Dr John Conolly's 228th birthday: compassion in psychiatric care
30 May, 2022
By Dr Claire Hilton, Historian in Residence at the RCPsych.
Image taken by Dr Hilton and reproduced with her permission.
May 27 2022 was a special day: the 228th birthday (as Google Doodles would put it) of Dr John Conolly. In 1839, Conolly was appointed resident physician to the asylum at Hanwell, which had opened 8 years earlier to serve the population of London. Conolly is best known for prohibiting use of mechanical restraint—chains, straitjackets, hand cuffs and other devices—in the treatment of patients at Hanwell. His methods demonstrated the feasibility of greater compassion in the care of mentally disturbed patients in public asylums, and others followed in his footsteps.
May 27 was chosen for a ceremony to mark the unveiling of an English Heritage Blue Plaque commemorating Conolly. There were several speakers at the small gathering which took place in the “Garden of Rest” within the walls of the former asylum, now renamed St Bernard’s Hospital. What I said took the theme of good and bad clinical practice, rather than focussing on Conolly himself. It went something like this:
One hundred and eight years ago, in May 1914, George Edward D, a 30-year-old single man went to the police. He told them that he had been drugged, was being threatened and needed protection. He was admitted to Hanwell Asylum, suffering from what was known as “Delusional Insanity”. While a patient, he worked on the asylum farm, and despite his mental symptoms, he was noted to be a willing and obliging worker. After five months, including a period of trial leave, he was discharged home “recovered”. We can still read his clinical notes (Fig 1), now held by the London Metropolitan Archives, and see a photograph of him shortly before discharge (Fig 2). We do not know what he did during the First World War, but as a metal polisher and electro-plater, he may have been in a reserved occupation. Whatever he did, he survived that momentous period, but by 1921, when the post-war economic depression took hold, the Census tells us that he was out of work and living in a hostel.
Figs 1 and 2: Source: Male Case notes H11/HLL/B/20/042, 1913-14 available at London Metropolitan Archives. Reproduced with permission from West London NHS Trust
George was one of many patients discharged from asylums. His story contrasts with the usual narratives of inevitable custodial care until death. Good things as well as bad happened, and still do, in health and social care settings where society’s most vulnerable people are in the hands of staff who have control over their lives. We need to take a balanced view of past mental healthcare provision. Commemorating Conolly with a Blue Plaque helps redress the balance of the stereotypical myths that the former asylums equated solely with the bad old days of psychiatry. It also helps challenge the widespread assumption that we are inevitably better than our forebears, a belief which can lead to harmful complacency.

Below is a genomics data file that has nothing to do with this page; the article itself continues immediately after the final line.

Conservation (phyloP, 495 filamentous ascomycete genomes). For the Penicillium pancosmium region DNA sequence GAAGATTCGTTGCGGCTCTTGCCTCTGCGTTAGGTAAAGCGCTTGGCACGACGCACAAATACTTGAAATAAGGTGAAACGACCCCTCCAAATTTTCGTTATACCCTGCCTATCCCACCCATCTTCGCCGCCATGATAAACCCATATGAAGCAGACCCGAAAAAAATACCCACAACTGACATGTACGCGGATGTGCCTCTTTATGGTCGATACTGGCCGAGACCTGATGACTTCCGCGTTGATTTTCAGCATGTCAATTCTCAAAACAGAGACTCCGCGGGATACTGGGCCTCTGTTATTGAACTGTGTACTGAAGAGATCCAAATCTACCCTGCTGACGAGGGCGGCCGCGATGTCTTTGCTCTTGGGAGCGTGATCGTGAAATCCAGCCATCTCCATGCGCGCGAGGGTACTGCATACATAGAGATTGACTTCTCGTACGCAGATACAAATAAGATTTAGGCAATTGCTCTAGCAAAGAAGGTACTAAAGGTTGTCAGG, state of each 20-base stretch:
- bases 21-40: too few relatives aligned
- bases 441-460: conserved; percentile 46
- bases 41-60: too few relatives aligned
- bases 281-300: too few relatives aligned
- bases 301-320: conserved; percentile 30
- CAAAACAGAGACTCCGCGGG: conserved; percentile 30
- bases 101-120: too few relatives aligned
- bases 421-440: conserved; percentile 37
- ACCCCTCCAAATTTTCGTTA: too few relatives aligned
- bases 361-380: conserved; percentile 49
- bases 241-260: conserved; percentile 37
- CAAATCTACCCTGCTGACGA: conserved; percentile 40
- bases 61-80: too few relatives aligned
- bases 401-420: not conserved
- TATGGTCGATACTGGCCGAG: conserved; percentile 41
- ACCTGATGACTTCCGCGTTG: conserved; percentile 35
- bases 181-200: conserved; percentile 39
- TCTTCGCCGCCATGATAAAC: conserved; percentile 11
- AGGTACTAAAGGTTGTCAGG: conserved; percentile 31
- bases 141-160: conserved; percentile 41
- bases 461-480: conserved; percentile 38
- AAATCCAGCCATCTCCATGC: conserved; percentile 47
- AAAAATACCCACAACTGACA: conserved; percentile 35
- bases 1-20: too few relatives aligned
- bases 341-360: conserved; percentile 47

The plaque is also a milestone in commemorating the history of mental institutions. Last summer I visited one former asylum where a weather-worn foundation stone on an outside wall of the elegant chapel gave its origins. The building is now repurposed as a leisure centre. I went inside: “Please may I see round your building”, I said to a staff member, “I’m interested in the history and architecture of former asylums and mental hospitals.” Despite the foundation stone a few metres away, she replied: “Was this building part of an asylum? I had no idea!” Most repurposed former asylum buildings are devoid of new signs referring to their earlier use. It seems a taboo subject, and keeping their history concealed adds to the stigma of mental illness, then and now.
After Hanwell, Colney Hatch was the next public asylum built to serve the population of London. In 1879 the Rev Henry Hawkins, its chaplain, founded "The After Care Association for Poor and Friendless Female Convalescents on Leaving Asylums for the Insane". Today, with a broader remit, it is the charity Together for Mental Wellbeing. Perhaps Hawkins is another pioneer of mental health care who should have a Blue Plaque. There are also in-patients worthy of commemoration—such as the artist Louis Wain—where the hospital authorities supported patients to excel in what they found meaningful.
Blue Plaques should help stimulate public curiosity with the potential to learn from the past to improve the future. They should also help to reduce stigma associated with mental illness and with the places where distressed and mentally unwell people could, and can, go for help. I hope others will follow Conolly’s example of providing innovative compassionate care, and the example of West London NHS Trust, to celebrate more mental health care pioneers from over the generations.
Have a look at the English Heritage blue plaques website. The person must have died over 20 years ago, and the building displaying the plaque has to be an original building in which they lived or worked, not just the “site of” their activities. English Heritage is responsible for the London Blue Plaques, but there are similar schemes elsewhere. Perhaps you have some heroes and heroines from the not-quite-so-bad-old-days of psychiatry, who had the courage to take action to improve the humanity of psychiatric care and who you would like to see commemorated. Do let me know (email email@example.com) if you have any suggestions, along with your reasons why and on which specific, original building you would put the plaque.